Chingwizi villagers granted bail

Chingwizi transit camp was the scene of violent police and army reprisals

By Mthulisi Mathuthu
SW Radio Africa
08 August 2014

On Friday a Chiredzi magistrate granted bail to 25 Chingwizi villagers who were arrested and detained by the police for public violence, during protests in which two police vehicles were burnt down.

However four other villagers will remain in police cells after they were denied bail and will appear again in court on September 5th.

A spokesman from the Zimbabwe Lawyers for Human Rights, Kumbirai Mafunda, said they will be appealing to the High Court for the release of the four. Mafunda said among the four were community leaders and those suspected to have been directly involved in last week’s violent incident.

The incident happened after police officers who were sent to evict the villagers from the Chingwizi Transit Camp started assaulting people with batons. Irate villagers fought back and in the process disarmed the officers who fled leaving behind their vehicles.

Earlier this week the police, together with the army, launched a violent witch hunt during which the accused were captured and tortured.

But the villagers, who include an 84 year old headman, two teenagers, a woman with a baby and two terminally ill men, argued in court that the state had failed to submit compelling reasons to justify their continued detention. Through their lawyers the villagers said their rights were violated during their capture by the police.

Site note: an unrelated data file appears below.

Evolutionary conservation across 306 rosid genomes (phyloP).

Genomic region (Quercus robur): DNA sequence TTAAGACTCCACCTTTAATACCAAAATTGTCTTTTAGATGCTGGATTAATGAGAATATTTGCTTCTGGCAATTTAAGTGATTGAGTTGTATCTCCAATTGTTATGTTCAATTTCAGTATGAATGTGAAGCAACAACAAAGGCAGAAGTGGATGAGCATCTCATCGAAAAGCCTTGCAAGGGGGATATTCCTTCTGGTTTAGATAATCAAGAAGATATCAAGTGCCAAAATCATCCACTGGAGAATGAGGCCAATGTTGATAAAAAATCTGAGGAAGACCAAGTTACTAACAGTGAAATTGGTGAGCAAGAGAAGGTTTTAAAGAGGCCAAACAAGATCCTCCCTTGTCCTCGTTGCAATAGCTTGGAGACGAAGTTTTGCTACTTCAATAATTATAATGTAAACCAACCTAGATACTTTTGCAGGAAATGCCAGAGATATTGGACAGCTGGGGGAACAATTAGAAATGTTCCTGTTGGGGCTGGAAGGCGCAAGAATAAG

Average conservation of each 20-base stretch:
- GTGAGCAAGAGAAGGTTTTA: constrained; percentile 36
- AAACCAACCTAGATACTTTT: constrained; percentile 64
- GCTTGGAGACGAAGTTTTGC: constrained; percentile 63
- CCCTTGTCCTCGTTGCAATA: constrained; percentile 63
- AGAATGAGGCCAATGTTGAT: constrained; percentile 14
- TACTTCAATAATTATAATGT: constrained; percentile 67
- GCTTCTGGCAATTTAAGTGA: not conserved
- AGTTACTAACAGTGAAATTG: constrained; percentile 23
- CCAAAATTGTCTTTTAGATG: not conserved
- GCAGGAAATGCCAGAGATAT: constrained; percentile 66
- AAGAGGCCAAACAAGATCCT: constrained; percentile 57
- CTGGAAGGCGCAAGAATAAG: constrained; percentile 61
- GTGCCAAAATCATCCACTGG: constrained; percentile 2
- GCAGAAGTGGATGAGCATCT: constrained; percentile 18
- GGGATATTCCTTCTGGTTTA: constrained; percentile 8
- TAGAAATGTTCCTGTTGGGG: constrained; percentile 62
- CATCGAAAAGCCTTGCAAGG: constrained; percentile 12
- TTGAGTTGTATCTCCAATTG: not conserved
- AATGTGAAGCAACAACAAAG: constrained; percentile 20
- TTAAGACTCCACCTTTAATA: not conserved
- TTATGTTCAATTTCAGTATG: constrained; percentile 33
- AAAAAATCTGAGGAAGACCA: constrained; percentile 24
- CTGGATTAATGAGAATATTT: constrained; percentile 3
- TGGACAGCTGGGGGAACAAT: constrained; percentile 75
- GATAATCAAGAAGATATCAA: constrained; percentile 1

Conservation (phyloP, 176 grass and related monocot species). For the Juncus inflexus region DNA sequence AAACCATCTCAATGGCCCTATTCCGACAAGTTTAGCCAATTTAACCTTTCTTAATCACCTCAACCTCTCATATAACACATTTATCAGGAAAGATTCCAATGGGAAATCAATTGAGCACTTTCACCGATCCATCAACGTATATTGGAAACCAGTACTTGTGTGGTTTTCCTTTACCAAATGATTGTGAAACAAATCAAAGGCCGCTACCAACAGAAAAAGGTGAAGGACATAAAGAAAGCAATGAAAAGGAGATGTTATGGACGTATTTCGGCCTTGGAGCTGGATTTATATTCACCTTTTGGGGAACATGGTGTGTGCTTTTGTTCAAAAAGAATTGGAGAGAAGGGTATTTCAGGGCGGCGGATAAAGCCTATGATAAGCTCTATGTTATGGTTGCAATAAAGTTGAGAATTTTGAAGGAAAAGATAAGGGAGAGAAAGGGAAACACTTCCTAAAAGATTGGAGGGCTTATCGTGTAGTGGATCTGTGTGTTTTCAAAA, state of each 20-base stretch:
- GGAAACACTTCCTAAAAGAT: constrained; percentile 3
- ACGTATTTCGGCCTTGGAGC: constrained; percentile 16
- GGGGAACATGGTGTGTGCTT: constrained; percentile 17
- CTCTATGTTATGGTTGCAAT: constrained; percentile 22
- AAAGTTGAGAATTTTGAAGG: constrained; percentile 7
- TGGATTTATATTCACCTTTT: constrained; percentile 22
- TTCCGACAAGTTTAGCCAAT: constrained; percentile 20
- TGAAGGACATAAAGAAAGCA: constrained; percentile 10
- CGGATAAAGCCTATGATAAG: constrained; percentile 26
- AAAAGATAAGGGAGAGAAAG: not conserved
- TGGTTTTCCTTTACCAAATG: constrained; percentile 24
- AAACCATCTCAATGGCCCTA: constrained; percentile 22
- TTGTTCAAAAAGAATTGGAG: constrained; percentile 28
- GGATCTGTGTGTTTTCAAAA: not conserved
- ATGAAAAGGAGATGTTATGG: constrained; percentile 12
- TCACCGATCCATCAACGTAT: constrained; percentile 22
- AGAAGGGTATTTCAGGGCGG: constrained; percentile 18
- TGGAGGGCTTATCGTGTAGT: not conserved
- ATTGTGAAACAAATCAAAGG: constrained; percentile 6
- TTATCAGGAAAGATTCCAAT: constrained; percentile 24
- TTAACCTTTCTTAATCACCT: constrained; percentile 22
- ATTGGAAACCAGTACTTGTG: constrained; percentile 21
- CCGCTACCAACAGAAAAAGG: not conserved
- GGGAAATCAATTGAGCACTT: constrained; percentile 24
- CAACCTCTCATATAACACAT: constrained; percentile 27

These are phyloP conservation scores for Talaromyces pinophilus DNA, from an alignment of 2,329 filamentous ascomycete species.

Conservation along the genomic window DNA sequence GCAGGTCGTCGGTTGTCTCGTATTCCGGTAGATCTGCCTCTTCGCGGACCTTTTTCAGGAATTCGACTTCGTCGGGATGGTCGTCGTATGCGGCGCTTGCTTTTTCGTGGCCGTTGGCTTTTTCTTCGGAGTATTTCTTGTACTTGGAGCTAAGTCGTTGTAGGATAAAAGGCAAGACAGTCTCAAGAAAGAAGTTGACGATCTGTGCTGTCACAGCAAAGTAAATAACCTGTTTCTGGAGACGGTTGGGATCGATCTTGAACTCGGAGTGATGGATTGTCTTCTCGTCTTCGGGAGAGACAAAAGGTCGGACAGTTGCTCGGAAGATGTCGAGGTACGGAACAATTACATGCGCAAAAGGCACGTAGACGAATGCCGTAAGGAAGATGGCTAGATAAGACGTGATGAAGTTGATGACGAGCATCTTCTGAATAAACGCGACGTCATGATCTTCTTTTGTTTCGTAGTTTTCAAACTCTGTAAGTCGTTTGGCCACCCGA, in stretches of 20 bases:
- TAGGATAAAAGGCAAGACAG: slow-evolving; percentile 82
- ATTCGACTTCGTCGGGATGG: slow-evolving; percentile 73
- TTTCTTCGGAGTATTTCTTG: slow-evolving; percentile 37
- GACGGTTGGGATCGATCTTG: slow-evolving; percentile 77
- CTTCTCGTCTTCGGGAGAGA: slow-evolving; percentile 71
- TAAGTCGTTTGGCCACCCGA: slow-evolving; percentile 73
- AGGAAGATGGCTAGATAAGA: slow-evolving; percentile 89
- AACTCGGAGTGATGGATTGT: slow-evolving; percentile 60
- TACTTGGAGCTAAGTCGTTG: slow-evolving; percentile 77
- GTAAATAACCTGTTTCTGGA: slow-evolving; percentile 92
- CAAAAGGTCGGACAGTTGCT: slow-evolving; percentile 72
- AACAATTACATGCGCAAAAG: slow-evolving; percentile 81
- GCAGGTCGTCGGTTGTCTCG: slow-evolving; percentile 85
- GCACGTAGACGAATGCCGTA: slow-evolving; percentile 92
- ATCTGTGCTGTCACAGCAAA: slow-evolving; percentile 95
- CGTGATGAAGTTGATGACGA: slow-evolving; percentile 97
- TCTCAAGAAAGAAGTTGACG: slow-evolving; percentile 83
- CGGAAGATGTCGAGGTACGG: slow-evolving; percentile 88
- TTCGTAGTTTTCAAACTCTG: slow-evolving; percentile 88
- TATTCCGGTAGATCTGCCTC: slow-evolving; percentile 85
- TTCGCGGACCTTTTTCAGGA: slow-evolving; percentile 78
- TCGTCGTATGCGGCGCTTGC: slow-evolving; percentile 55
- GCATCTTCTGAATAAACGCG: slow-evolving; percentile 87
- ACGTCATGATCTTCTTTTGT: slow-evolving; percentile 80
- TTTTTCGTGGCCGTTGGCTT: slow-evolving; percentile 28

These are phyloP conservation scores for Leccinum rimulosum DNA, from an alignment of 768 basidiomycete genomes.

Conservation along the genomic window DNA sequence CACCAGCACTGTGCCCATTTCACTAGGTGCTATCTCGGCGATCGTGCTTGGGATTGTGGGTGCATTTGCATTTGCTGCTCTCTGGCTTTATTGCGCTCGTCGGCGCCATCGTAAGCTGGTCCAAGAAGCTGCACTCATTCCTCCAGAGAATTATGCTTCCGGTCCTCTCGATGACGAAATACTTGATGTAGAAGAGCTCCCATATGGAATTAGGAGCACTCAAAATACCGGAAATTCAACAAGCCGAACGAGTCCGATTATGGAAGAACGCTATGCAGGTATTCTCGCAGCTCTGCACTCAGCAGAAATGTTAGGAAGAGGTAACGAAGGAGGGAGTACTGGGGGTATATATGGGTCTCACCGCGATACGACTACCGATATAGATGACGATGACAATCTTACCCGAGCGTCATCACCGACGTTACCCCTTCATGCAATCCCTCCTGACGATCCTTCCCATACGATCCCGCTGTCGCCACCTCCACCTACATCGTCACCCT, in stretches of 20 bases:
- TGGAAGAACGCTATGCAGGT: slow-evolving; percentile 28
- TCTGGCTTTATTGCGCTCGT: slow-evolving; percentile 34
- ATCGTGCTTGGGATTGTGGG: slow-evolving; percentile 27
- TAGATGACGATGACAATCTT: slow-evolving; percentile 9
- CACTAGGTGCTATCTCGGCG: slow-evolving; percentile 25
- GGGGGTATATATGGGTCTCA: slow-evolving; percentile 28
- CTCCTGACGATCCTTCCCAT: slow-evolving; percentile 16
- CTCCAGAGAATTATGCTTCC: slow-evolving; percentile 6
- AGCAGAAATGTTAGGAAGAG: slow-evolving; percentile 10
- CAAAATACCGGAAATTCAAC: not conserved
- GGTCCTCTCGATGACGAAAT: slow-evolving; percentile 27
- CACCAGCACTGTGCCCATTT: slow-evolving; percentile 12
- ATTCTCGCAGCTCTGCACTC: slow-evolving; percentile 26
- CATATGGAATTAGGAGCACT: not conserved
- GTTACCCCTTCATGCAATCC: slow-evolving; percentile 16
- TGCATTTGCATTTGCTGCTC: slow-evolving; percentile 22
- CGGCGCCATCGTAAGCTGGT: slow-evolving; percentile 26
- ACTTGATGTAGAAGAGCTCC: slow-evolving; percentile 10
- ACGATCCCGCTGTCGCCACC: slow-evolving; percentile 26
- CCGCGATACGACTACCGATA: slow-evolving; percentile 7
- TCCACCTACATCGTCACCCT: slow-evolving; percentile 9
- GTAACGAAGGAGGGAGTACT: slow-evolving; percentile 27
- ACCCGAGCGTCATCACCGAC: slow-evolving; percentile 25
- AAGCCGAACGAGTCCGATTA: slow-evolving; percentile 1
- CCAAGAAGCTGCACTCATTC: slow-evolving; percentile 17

As the accused appeared in court human rights groups reported that the crackdown on the villagers was still ongoing and the Chingwizi community leaders had fled.

Crisis in Zimbabwe Coalition said security forces were still forcibly loading families at the camp onto vehicles to take them to the one hectare plots to effect the forced relocation. The coalition said the soldiers had cordoned off the camp and only government officials are allowed in.

The villagers, who were relocated to the camp to escape flooding at the Tokwe-Mukosi basin, want monetary compensation for their displacement and also five-hectare plots which the government promised. With the government broke the villagers have vowed to stay put, a situation which has led to a rise in tensions between the police and the camp dwellers.

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